HSBC phones home; which bank is next?

HSBC responds to yesterday's column. P.S. I could use a new toaster.

WASHINGTON, August 11, 2011— In an incredibly impressive and professional move, a senior HSBC executive called me yesterday. The call followed my column that poked fun at the bank’s decision to leave my area, surprisingly soon after building new branches here.

Mayra DiRico is the “Executive Vice President and Regional President for HSBC Bank USA, N.A. Mayra oversees the Metro New York North Region, which includes Queens, the Bronx, Westchester, Asian Market Branches, New Jersey, Connecticut and Florida.”

(I put this in quotes because normally my sentences don’t include that many nouns, and I want to be sure you know I swiped that description off the Web.)

Not only did Mayra notice the article and take the time to call me, but she also recognized that I am an HSBC customer. Part of her intention was to reassure me that my branch wasn’t closing, although many branches in surrounding towns will be disappearing.

We had a good conversation, and each gained a bit of sympathy for the other’s position. Hint: Democrats and Republicans, you could do this, too, before we have to sell Cleveland to raise money for Medicare.

In fairness, the people who come up with global companies’ catchy slogans (HSBC = The World’s Local Bank) aren’t the same people at a bank who realize: we are losing a boatload of money so let’s sell some branches. Some well-meaning copywriter had no idea he was making what turned out to be false promises to scores of people in upstate New York

Mayra clearly feels a great deal of empathy for both the customers and employees impacted by HSBC’s recent decisions to shutter some branches and sell others. She seems to be a true professional.

The fact remains that you can’t have a relationship with a global firm the way you can with another person or with a truly local business. Global firms make global moves. They make economic decisions, not personal ones. They can’t support personal relationships.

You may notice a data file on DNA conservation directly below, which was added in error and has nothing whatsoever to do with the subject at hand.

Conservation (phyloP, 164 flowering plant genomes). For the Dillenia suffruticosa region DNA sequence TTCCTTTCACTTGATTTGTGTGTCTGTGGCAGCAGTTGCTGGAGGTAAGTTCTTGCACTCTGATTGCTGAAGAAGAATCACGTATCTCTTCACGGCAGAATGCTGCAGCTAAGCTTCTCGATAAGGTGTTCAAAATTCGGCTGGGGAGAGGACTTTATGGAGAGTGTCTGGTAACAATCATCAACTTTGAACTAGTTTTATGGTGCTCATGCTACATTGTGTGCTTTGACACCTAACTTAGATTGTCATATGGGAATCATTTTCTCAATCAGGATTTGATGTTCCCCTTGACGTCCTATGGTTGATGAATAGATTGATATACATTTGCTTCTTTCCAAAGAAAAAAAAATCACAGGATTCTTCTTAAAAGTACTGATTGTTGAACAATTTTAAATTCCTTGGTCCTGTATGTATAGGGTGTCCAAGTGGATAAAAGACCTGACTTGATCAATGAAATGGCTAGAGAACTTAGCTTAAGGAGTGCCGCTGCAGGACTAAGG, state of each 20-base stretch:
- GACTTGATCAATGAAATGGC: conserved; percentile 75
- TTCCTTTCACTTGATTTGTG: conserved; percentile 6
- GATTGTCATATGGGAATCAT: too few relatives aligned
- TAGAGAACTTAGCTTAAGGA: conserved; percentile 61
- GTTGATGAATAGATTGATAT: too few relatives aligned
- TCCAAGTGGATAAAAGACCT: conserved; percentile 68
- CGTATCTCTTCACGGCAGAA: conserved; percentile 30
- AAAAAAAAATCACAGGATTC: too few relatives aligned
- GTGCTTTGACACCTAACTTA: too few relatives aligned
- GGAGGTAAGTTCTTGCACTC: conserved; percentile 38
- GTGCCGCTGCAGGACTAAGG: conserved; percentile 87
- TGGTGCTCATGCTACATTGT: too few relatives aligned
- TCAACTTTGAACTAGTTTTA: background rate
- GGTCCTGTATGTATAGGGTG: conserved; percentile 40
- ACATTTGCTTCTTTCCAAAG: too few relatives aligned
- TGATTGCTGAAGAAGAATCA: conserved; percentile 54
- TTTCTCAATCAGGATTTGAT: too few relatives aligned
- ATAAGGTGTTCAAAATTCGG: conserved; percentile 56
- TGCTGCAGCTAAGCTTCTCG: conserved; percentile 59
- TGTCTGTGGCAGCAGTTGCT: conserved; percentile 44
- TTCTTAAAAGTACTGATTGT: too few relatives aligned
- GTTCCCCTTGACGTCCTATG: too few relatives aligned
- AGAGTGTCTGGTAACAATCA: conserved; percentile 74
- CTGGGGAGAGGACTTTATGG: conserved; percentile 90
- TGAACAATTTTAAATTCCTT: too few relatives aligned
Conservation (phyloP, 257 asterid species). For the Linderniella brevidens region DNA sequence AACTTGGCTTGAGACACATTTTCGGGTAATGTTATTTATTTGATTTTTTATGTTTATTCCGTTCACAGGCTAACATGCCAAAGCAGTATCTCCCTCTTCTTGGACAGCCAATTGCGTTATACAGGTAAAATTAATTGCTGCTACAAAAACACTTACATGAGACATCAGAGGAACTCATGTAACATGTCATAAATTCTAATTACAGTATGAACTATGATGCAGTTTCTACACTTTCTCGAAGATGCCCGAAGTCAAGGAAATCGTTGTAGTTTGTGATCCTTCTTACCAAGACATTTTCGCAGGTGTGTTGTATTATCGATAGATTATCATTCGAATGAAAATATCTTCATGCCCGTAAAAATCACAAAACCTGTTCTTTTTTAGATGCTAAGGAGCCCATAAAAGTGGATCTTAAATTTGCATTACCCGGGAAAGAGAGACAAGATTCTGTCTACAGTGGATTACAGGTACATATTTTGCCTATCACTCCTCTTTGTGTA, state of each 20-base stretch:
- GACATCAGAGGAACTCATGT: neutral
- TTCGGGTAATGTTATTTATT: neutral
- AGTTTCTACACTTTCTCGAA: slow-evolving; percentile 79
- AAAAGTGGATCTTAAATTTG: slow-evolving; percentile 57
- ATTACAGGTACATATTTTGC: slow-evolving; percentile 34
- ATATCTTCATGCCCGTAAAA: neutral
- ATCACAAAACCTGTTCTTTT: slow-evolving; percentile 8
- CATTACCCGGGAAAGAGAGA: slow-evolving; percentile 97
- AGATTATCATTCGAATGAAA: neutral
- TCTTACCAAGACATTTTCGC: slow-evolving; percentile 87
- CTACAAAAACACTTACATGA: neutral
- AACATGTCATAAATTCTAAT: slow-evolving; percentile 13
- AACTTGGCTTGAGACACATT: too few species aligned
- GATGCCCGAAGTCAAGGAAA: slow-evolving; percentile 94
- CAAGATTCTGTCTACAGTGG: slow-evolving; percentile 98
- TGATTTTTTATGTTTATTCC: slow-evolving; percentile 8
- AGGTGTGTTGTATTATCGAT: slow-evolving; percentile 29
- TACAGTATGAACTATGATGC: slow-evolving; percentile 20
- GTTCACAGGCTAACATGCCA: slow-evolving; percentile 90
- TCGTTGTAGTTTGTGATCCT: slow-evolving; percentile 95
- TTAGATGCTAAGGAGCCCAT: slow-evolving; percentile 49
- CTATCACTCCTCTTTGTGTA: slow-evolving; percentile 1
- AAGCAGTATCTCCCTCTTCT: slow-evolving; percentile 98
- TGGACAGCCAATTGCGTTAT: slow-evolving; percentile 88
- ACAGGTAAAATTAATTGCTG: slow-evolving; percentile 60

Citibank, I really like this toaster…

That is, unless you consider a personal relationship to be hanging out with an accounting statement.

I wonder how many other banking executives pay as much attention to their customers and markets as Mayra does? 

If I ask here why Wells Fargo still sometimes uses a stage coach in their ads, will an executive call to explain that in certain parts of the world, that’s still how the bank moves money from branch to branch? (Wells Fargo customers - don’t panic! - I’m kidding.)

What about if I drop Citibank’s name and mention I have a real need for a free toaster, will one show up on my doorstep?

I think not. But just in case, my address is in your files.

Bruce Kasanoff writes about the lighter side of business, technology and politics at Also find him on Twitter: NowPossible or LinkedIn: Bruce Kasanoff

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Bruce Kasanoff


Bruce Kasanoff helps companies act smarter, and treat their customers better. He takes a break every now and then to encourage politicians to treat their constituents better.

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